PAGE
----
- Published: July 18, 2013
DETROIT, MI – The Professional Airways Systems Specialists (PASS), the union that represents more than 11,000 Federal Aviation Administration (FAA) employees, is frustrated over the FAA’s lack of response to multiple facilities in the Detroit area plagued with mold, asbestos, radiation and other hazards. The FAA has knowingly failed to address the many problems at these facilities, ignoring the conditions for nearly a decade in some cases.
Currently, PASS knows of six facilities containing equipment essential to the safe control of aircraft in the Detroit area that have been repeatedly cited for being in various states of disrepair. In some facilities, water has penetrated the buildings and caused damage to floors, walls and ceilings, thus rendering them unstable. As a result, there have been at least two incidents of employees falling through the floors. In addition, many of these facilities have mold infestations, which are raising concerns about the health of employees who are required to maintain the equipment inside. “Despite an FAA policy that requires them to remediate mold and asbestos wherever it is discovered in FAA facilities, the FAA has turned a blind eye to the situation for years,” said Gil Alfaro, a local PASS representative.
In another example of FAA neglect, in October, PASS learned of leaking radiation at the Detroit Radar facility (QDT) and reported it to the FAA. However, it took the FAA two months to acknowledge the problem and its response to the situation has been abysmal. “These facilities are literally rotting away under the feet of the employees who must maintain them,” said Alfaro.
Several FAA sources have indicated that these problems are not unique to the Detroit area. In fact, PASS has reported similar safety issues at other facilities around the country, including Burlington, Vermont, where employees were knowingly exposed to PCBs, a mixture of chemicals demonstrated to cause a variety of adverse health effects, and radiation. Local FAA management in Detroit indicated that they have requested funding to repair problems at some of these facilities, but those requests have been largely ignored. Given the seriousness of the conditions at these six facilities, PASS has formally requested safety documents for all Michigan facilities.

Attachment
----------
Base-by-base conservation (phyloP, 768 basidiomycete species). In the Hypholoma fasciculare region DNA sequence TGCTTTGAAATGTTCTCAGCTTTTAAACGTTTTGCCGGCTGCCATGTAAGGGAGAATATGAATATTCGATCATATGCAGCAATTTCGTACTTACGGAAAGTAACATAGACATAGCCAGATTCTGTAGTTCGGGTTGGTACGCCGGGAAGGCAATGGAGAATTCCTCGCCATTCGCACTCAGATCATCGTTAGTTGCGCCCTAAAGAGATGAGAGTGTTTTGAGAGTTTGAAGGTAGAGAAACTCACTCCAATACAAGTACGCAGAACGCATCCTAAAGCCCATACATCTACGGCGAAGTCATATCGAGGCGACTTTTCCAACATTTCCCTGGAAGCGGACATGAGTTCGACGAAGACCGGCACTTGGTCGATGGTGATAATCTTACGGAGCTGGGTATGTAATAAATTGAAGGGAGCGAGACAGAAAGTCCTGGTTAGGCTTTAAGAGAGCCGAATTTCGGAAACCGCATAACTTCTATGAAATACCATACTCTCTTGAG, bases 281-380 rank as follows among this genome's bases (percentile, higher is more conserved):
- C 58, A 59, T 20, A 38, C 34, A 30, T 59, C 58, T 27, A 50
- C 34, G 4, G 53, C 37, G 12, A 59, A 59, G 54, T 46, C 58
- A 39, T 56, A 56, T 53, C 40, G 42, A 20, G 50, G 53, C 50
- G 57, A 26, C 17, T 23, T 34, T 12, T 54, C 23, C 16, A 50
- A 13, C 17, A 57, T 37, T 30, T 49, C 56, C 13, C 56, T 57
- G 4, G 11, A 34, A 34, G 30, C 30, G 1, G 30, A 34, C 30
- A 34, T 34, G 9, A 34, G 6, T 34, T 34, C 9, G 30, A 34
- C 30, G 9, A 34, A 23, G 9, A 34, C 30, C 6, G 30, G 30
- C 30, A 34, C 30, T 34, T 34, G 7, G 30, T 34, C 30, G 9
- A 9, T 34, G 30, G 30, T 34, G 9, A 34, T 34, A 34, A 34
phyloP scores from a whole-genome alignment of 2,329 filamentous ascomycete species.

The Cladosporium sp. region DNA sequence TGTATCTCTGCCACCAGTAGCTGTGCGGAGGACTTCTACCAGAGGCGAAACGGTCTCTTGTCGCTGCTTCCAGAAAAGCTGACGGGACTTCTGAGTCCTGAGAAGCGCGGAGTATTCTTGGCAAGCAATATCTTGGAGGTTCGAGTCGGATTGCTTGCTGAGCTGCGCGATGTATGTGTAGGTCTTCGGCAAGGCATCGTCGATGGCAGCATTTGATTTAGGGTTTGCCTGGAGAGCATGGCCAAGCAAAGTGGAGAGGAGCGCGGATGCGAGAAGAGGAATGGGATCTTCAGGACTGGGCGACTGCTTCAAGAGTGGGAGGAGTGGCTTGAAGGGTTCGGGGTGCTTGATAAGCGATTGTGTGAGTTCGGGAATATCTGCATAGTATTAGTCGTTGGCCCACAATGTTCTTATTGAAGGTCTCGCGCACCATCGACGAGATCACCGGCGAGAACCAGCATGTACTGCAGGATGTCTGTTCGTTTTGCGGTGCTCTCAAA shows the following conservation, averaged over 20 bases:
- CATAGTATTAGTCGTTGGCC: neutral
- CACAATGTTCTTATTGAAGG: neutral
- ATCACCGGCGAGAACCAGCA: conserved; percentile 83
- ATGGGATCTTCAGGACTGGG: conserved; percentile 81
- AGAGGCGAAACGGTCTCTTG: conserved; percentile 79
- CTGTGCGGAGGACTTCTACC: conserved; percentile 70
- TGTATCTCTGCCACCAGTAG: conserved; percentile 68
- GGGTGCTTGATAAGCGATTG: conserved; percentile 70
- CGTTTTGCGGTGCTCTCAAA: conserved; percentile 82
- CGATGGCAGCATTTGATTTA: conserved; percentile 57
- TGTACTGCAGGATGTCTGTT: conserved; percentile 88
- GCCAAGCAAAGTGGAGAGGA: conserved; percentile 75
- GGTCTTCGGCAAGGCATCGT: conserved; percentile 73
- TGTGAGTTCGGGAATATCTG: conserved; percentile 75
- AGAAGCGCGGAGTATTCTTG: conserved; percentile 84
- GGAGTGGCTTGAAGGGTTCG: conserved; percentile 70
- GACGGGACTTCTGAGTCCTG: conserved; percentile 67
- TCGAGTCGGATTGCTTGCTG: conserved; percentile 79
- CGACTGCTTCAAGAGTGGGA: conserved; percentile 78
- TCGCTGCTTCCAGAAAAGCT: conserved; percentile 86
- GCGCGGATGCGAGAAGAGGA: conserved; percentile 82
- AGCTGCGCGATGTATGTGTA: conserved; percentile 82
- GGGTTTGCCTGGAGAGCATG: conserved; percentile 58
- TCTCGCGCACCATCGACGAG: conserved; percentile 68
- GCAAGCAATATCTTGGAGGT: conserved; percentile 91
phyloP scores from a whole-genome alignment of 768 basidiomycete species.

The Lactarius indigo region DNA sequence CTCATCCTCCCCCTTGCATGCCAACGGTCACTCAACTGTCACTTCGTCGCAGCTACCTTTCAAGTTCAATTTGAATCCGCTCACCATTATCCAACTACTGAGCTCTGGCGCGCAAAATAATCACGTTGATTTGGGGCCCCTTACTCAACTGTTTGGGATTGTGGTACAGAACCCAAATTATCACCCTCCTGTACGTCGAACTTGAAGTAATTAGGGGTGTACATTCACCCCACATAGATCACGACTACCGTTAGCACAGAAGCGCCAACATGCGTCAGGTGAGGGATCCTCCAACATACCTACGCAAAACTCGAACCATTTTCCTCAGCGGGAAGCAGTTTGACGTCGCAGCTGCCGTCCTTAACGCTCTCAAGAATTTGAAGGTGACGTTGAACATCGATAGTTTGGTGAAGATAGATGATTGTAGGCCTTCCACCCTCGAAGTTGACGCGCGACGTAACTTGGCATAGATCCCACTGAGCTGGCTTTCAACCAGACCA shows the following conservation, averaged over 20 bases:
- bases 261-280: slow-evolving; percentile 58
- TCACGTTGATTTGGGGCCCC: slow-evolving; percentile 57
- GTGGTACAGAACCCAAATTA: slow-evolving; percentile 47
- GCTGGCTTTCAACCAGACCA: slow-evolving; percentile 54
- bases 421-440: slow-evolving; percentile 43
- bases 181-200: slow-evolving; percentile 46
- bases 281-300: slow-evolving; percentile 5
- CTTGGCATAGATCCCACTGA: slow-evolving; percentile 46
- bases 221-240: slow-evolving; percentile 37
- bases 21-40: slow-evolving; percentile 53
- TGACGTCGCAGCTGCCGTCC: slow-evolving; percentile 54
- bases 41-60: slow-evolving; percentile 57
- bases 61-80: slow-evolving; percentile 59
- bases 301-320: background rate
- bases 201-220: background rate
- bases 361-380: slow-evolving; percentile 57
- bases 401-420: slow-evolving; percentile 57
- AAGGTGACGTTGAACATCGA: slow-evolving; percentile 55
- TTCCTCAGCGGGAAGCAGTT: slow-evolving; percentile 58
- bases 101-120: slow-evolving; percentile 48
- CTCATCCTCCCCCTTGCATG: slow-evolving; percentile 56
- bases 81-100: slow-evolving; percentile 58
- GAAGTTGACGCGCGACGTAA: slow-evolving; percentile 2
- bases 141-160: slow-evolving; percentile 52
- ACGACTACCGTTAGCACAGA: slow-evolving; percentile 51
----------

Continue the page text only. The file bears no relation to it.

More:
“I am deeply concerned that management continues to apply a band-aid where a cast is needed,” said Luke Drake, PASS regional vice president. “The sheer negligence demonstrated by the FAA in ensuring the safety of its employees is inexcusable. We are constantly being told that employee safety is the FAA’s number one priority, yet each time PASS raises safety concerns, the FAA does nothing about the problem and continues to knowingly expose employees to recognized hazards for extended periods. It seems that when it comes to employee safety, the typical FAA response is to downplay the significance of the problems and allow employees to suffer the consequences.”
PASS represents more than 11,000 employees of the Federal Aviation Administration and the Department of Defense who install, maintain, support and certify air traffic control and national defense equipment, inspect and oversee the commercial and general aviation industries, develop flight procedures and perform quality analyses of the aviation systems. For more information, visit the PASS website at www.passnational.org.